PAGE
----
The rise of “acid-house” rave parties, “techno” electronic music with repetitive and monotonous beats, and the use of the drug ecstasy (MDMA) in the late 1980s and early 1990s have given rise to the term techno-shamans, referring to participants in “dance culture” who use the drug and/or the aural driving of the rhythmic music to enter altered states of consciousness. MDMA stimulates heightened sensory perception, excitement, and endurance, allowing “ravers” to dance for prolonged periods. The internet had an increasingly prominent role, as ravers used this medium for dialogue, to establish virtual communities beyond the rave, and to disseminate information about dance venues. A government crackdown on rave culture and other alternative movements in Great Britain, with the Criminal Justice Act (1988) in particular, took pure (as opposed to club) “rave” underground; yet it has also had a major influence on popular music of the 1990s and to the present.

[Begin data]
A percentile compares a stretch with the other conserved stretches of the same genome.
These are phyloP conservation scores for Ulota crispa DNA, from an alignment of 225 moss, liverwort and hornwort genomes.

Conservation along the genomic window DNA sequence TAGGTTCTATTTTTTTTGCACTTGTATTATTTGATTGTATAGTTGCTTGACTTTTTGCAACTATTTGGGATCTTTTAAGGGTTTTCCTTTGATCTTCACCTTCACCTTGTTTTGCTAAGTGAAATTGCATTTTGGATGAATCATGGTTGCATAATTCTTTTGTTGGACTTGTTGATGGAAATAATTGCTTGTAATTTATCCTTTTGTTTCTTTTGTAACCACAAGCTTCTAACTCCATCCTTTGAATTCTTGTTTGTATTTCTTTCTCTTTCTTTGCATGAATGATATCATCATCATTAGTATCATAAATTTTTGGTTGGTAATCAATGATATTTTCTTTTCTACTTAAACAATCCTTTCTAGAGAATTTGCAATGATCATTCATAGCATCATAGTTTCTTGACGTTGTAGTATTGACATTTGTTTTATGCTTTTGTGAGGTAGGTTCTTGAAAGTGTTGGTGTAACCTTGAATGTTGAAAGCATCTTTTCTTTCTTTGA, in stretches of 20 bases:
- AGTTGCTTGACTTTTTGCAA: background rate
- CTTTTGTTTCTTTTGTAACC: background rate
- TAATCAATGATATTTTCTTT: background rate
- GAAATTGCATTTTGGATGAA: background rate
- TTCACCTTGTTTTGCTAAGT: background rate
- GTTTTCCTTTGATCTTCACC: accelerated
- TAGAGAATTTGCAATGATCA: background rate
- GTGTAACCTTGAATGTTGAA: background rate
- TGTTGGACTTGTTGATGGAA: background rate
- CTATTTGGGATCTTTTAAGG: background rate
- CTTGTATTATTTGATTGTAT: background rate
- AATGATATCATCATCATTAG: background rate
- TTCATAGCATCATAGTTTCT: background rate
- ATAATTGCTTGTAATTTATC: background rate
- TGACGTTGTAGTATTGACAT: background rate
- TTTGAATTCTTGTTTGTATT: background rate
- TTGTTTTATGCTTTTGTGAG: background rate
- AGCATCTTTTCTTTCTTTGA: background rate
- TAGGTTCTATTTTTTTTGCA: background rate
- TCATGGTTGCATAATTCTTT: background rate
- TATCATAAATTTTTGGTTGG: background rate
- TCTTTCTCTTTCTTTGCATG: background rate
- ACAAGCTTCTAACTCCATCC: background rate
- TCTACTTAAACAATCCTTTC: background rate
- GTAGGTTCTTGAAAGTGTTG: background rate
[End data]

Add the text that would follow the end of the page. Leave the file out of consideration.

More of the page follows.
See also Cyberia; Psychonauts.

Historical dictionary of shamanism. . 2007.

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  • Rouget, Gilbert —    Ethnomusicologist of the Musée de l’Homme, Paris. Rouget is best known for his book Music and Trance (1985), in which he argues for a distinction between trance and ecstasy. Trance is said to involve and be induced by movement, noise, company …   Historical dictionary of shamanism

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